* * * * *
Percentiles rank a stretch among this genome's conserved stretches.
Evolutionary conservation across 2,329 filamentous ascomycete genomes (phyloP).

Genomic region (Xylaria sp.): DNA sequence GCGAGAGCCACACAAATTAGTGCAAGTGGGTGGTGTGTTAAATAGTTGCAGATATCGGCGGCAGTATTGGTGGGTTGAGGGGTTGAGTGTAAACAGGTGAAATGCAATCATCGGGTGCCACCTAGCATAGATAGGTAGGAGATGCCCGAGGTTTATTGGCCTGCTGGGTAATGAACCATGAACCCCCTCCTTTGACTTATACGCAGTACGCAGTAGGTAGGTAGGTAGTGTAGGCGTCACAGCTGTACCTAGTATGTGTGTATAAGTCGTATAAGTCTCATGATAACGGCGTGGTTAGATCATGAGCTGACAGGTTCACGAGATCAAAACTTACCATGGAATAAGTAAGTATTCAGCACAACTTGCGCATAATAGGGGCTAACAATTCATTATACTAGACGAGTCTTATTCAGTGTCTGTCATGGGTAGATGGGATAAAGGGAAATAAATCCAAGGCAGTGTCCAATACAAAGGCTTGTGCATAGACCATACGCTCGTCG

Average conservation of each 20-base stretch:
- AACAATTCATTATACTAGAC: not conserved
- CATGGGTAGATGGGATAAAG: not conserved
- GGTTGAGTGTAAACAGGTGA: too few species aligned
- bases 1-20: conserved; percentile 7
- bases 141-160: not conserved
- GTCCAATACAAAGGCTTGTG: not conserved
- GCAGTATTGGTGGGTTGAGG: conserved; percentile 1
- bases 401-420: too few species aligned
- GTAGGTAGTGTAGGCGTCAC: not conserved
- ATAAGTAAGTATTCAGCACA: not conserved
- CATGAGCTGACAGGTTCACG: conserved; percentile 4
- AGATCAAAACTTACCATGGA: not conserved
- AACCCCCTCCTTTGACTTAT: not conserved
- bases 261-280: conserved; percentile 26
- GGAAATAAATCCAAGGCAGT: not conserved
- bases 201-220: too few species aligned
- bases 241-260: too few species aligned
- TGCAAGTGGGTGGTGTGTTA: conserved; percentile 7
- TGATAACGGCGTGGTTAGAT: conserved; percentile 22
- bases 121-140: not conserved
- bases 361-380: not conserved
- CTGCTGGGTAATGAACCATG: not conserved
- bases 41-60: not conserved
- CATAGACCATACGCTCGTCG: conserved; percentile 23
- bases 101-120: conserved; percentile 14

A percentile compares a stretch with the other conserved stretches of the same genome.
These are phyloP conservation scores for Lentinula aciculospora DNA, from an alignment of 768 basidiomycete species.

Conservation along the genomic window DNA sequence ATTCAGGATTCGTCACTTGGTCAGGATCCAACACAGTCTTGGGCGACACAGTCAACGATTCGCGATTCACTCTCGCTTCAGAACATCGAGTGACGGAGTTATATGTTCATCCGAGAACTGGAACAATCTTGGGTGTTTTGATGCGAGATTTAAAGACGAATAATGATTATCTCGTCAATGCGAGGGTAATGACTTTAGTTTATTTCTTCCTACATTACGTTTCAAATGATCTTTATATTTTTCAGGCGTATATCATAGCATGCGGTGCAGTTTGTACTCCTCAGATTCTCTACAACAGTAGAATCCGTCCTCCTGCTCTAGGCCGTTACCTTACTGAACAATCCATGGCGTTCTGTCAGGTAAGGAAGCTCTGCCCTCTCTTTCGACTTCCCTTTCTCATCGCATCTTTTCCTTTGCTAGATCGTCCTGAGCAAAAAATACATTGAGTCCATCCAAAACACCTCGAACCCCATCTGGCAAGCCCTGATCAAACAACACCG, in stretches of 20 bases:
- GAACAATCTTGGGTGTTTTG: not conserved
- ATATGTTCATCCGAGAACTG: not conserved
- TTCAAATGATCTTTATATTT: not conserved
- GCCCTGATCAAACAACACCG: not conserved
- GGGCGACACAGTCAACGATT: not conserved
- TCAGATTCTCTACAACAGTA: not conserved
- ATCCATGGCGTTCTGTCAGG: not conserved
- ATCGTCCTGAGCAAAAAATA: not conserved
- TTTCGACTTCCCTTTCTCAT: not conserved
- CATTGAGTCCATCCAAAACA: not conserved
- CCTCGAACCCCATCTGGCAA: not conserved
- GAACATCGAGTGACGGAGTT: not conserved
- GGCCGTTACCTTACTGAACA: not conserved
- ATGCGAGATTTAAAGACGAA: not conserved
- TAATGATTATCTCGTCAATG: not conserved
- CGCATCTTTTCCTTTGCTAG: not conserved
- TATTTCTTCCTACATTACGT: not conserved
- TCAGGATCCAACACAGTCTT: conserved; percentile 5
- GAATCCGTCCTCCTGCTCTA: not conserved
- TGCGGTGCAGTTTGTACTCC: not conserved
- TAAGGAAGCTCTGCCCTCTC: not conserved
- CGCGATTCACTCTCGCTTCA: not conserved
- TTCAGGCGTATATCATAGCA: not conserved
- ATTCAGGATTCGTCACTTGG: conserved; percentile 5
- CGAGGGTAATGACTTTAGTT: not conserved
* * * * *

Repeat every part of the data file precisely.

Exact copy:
Percentiles rank a stretch among this genome's conserved stretches.
Evolutionary conservation across 2,329 filamentous ascomycete genomes (phyloP).

Genomic region (Xylaria sp.): DNA sequence GCGAGAGCCACACAAATTAGTGCAAGTGGGTGGTGTGTTAAATAGTTGCAGATATCGGCGGCAGTATTGGTGGGTTGAGGGGTTGAGTGTAAACAGGTGAAATGCAATCATCGGGTGCCACCTAGCATAGATAGGTAGGAGATGCCCGAGGTTTATTGGCCTGCTGGGTAATGAACCATGAACCCCCTCCTTTGACTTATACGCAGTACGCAGTAGGTAGGTAGGTAGTGTAGGCGTCACAGCTGTACCTAGTATGTGTGTATAAGTCGTATAAGTCTCATGATAACGGCGTGGTTAGATCATGAGCTGACAGGTTCACGAGATCAAAACTTACCATGGAATAAGTAAGTATTCAGCACAACTTGCGCATAATAGGGGCTAACAATTCATTATACTAGACGAGTCTTATTCAGTGTCTGTCATGGGTAGATGGGATAAAGGGAAATAAATCCAAGGCAGTGTCCAATACAAAGGCTTGTGCATAGACCATACGCTCGTCG

Average conservation of each 20-base stretch:
- AACAATTCATTATACTAGAC: not conserved
- CATGGGTAGATGGGATAAAG: not conserved
- GGTTGAGTGTAAACAGGTGA: too few species aligned
- bases 1-20: conserved; percentile 7
- bases 141-160: not conserved
- GTCCAATACAAAGGCTTGTG: not conserved
- GCAGTATTGGTGGGTTGAGG: conserved; percentile 1
- bases 401-420: too few species aligned
- GTAGGTAGTGTAGGCGTCAC: not conserved
- ATAAGTAAGTATTCAGCACA: not conserved
- CATGAGCTGACAGGTTCACG: conserved; percentile 4
- AGATCAAAACTTACCATGGA: not conserved
- AACCCCCTCCTTTGACTTAT: not conserved
- bases 261-280: conserved; percentile 26
- GGAAATAAATCCAAGGCAGT: not conserved
- bases 201-220: too few species aligned
- bases 241-260: too few species aligned
- TGCAAGTGGGTGGTGTGTTA: conserved; percentile 7
- TGATAACGGCGTGGTTAGAT: conserved; percentile 22
- bases 121-140: not conserved
- bases 361-380: not conserved
- CTGCTGGGTAATGAACCATG: not conserved
- bases 41-60: not conserved
- CATAGACCATACGCTCGTCG: conserved; percentile 23
- bases 101-120: conserved; percentile 14

A percentile compares a stretch with the other conserved stretches of the same genome.
These are phyloP conservation scores for Lentinula aciculospora DNA, from an alignment of 768 basidiomycete species.

Conservation along the genomic window DNA sequence ATTCAGGATTCGTCACTTGGTCAGGATCCAACACAGTCTTGGGCGACACAGTCAACGATTCGCGATTCACTCTCGCTTCAGAACATCGAGTGACGGAGTTATATGTTCATCCGAGAACTGGAACAATCTTGGGTGTTTTGATGCGAGATTTAAAGACGAATAATGATTATCTCGTCAATGCGAGGGTAATGACTTTAGTTTATTTCTTCCTACATTACGTTTCAAATGATCTTTATATTTTTCAGGCGTATATCATAGCATGCGGTGCAGTTTGTACTCCTCAGATTCTCTACAACAGTAGAATCCGTCCTCCTGCTCTAGGCCGTTACCTTACTGAACAATCCATGGCGTTCTGTCAGGTAAGGAAGCTCTGCCCTCTCTTTCGACTTCCCTTTCTCATCGCATCTTTTCCTTTGCTAGATCGTCCTGAGCAAAAAATACATTGAGTCCATCCAAAACACCTCGAACCCCATCTGGCAAGCCCTGATCAAACAACACCG, in stretches of 20 bases:
- GAACAATCTTGGGTGTTTTG: not conserved
- ATATGTTCATCCGAGAACTG: not conserved
- TTCAAATGATCTTTATATTT: not conserved
- GCCCTGATCAAACAACACCG: not conserved
- GGGCGACACAGTCAACGATT: not conserved
- TCAGATTCTCTACAACAGTA: not conserved
- ATCCATGGCGTTCTGTCAGG: not conserved
- ATCGTCCTGAGCAAAAAATA: not conserved
- TTTCGACTTCCCTTTCTCAT: not conserved
- CATTGAGTCCATCCAAAACA: not conserved
- CCTCGAACCCCATCTGGCAA: not conserved
- GAACATCGAGTGACGGAGTT: not conserved
- GGCCGTTACCTTACTGAACA: not conserved
- ATGCGAGATTTAAAGACGAA: not conserved
- TAATGATTATCTCGTCAATG: not conserved
- CGCATCTTTTCCTTTGCTAG: not conserved
- TATTTCTTCCTACATTACGT: not conserved
- TCAGGATCCAACACAGTCTT: conserved; percentile 5
- GAATCCGTCCTCCTGCTCTA: not conserved
- TGCGGTGCAGTTTGTACTCC: not conserved
- TAAGGAAGCTCTGCCCTCTC: not conserved
- CGCGATTCACTCTCGCTTCA: not conserved
- TTCAGGCGTATATCATAGCA: not conserved
- ATTCAGGATTCGTCACTTGG: conserved; percentile 5
- CGAGGGTAATGACTTTAGTT: not conserved